Safety Star Reboot
The Safety Star program is getting a much-needed overhaul, making it more useful, interesting and effective. An element of employee engagement, the Star program was created with the intention of obtaining feedback from the floor for problem solving in areas of quality, cost and safety. As of now the Safety Star program remains as it can more easily be plugged in as an extension of the Workplace Safety System. Since its inception the program has evolved from a meeting in each department on the floor where it was difficult to hear what was going on, to a meeting in a boardroom where we were spoon-fed information with good intentions but in reality, this became just another safety talk. With little incentive to participate as Safety Stars, people interested in safety began dropping out after losing interest in the program.
At this year’s GM-UAW Safety Conference in Detroit, in a meeting chaired by our Regional Manager, a best practice was presented by GM Lockport of changes they made that added value to their SS program. With the support of our local Plant Leadership, we have jointly visited the Lockport, NY plant to learn firsthand what they have done, have jointly presented our findings, and Management has agreed to implement some of these changes to reboot our local program.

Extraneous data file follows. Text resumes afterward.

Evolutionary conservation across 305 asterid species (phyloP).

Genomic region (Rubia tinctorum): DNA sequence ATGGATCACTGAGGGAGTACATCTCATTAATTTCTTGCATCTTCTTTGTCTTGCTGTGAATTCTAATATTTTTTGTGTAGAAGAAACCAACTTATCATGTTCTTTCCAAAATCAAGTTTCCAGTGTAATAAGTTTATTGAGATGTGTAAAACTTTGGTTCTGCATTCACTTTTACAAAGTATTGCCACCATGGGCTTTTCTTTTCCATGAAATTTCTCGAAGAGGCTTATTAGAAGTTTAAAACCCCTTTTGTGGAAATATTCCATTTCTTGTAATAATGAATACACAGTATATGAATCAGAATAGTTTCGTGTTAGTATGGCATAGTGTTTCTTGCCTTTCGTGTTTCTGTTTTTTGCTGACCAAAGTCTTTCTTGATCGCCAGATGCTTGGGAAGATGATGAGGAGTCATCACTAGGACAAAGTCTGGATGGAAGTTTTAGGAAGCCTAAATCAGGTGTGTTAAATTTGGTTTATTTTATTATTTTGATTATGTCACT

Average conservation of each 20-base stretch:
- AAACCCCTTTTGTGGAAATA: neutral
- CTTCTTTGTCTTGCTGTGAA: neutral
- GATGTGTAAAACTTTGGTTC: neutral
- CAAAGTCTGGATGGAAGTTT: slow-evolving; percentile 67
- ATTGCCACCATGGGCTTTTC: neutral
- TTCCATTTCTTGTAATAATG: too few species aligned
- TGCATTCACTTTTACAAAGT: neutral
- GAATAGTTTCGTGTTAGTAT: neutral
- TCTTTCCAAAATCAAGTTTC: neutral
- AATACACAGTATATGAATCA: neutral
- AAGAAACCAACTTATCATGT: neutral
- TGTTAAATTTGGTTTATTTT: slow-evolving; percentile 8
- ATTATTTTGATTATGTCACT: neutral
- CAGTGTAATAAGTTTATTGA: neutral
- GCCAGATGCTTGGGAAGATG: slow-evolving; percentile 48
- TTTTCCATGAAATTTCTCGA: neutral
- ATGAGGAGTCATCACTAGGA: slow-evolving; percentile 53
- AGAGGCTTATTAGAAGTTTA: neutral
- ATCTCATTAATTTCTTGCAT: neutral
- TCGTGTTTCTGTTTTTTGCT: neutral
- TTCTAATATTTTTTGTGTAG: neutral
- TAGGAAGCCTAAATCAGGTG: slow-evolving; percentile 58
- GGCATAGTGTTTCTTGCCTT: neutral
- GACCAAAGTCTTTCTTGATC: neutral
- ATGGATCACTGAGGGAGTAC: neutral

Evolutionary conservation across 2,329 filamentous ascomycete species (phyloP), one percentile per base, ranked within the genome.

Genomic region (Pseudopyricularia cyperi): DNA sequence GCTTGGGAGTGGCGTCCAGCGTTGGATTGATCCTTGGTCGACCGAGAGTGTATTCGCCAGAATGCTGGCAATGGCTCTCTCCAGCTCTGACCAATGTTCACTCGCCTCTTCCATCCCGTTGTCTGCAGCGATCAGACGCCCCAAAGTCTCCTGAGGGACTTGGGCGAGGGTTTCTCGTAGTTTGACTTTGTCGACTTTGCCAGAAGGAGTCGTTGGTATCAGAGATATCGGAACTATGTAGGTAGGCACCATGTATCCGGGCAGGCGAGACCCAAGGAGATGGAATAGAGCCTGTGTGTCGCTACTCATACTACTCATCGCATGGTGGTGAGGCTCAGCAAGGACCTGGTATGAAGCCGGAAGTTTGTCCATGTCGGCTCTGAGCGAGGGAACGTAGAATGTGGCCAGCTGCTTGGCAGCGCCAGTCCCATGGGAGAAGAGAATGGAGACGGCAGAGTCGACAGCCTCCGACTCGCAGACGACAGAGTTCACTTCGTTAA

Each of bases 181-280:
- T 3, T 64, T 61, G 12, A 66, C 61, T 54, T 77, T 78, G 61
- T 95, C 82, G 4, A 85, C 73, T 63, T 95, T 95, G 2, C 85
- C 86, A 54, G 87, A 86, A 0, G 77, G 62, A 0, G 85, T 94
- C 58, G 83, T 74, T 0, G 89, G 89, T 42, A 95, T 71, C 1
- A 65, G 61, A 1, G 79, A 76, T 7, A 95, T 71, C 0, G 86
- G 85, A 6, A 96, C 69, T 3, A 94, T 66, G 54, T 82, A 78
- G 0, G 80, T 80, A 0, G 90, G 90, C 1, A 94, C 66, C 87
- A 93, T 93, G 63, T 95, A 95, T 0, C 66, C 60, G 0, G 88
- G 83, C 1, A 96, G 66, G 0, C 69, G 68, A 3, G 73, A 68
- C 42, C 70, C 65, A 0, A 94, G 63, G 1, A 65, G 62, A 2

Why should we care about the company’s program? To be blunt, safety is everyone’s business and we as workers have a right to participate under the law, which is why you have Health and Safety reps. But we are only one part of the whole process and as much as we try, it is impossible for us to have eyes on the entire plant at all times with knowledge of every issue. We aren’t the ones who address your safety concerns; that’s your supervisor’s and your employer’s duty under the law. We are the gate keepers of the process to ensure the company’s safety system and policies are being followed to meet the regulatory compliance of the law.